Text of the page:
Is there a better—more effective for the client, rewarding for the coaches, and profitable for the business—way to run your gym and keep clients and coaches? Of course there is…

I digress. 

During this time, many gym owners started turning to Groupon.

Remember Groupon?

Groupons offered users promotions that basically gave things away for free, offers like $20 for unlimited CrossFit group classes for 30 days.

It was in 2011, during the Groupon craze when we first started to realize that we were better off building our own brand, a brand we could control (which led us to rebrand to Madlab School of Fitness), rather than being part of the CrossFit brand.

Having been established for six years already, we had been charging $750 for 10 personal training sessions for new clients and then $180 to $200 a month for group classes for a number of years already, and there was no way we were going to reduce ourselves to Groupon and give away our services for essentially free. We didn’t need to. We were seeing a constant flow of new members willing to pay a premium for our coaching.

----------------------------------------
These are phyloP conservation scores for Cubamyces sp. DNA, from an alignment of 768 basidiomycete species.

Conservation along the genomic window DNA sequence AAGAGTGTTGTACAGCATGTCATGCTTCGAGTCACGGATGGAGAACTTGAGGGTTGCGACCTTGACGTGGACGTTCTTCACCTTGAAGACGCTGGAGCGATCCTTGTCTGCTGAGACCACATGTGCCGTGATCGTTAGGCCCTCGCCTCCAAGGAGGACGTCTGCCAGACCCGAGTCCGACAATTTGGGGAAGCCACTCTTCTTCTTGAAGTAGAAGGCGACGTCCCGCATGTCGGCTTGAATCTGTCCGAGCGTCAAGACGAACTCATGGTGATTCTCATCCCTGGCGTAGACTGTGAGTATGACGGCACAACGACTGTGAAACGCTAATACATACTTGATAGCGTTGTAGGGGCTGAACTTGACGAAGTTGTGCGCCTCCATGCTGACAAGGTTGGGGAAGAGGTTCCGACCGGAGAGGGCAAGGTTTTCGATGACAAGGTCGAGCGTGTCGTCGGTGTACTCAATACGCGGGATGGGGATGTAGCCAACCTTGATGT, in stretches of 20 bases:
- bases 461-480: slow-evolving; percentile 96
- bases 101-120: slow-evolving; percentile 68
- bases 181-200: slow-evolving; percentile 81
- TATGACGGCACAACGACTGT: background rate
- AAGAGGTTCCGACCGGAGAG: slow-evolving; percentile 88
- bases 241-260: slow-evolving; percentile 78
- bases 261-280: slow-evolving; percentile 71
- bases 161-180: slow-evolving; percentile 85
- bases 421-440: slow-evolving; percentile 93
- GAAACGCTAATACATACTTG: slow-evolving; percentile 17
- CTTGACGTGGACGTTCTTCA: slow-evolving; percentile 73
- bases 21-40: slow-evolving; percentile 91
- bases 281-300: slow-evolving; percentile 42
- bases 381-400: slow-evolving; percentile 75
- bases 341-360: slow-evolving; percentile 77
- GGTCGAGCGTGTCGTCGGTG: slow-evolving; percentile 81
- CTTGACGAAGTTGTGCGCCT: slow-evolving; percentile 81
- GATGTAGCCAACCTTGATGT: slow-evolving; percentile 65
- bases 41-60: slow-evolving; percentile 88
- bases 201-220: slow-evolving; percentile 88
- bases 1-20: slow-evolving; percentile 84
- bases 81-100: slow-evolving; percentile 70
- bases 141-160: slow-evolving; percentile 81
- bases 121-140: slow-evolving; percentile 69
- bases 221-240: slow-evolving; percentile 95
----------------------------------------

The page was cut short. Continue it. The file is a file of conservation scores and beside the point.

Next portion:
But the general public, of course, didn’t know the difference between us and the new gyms that were popping up left, right and center.

So our phone started ringing off the hook.

“We’re not the Groupon gym,” I found myself saying over and over.

People became downright angry. Irate at the fact that I wasn’t going to honour their Groupon at my gym.

I realized right then and there that I needed to be able to own my own brand, control my own brand and our own message, in order to be successful long-term.

In a nutshell: We needed to be able to represent our brand properly, and we couldn’t do that anymore with CrossFit on our door.

After that, for a few years there we operated under the name Madlab School of Fitness, but we remained a CrossFit affiliate. We were paying just $500 a year for an affiliation fee, and maybe it was still helping us pick up a few clients here and there.

But eventually, the only people we were picking up were people looking for something we weren’t doing: They were looking for a low barrier to entry to get to classes for $150 a month, and wanted to do high intensity, crush yourself, workouts everyday.

We weren’t doing either of those things, but when they thought we were a CrossFit gym, they assumed that’s what they’d get.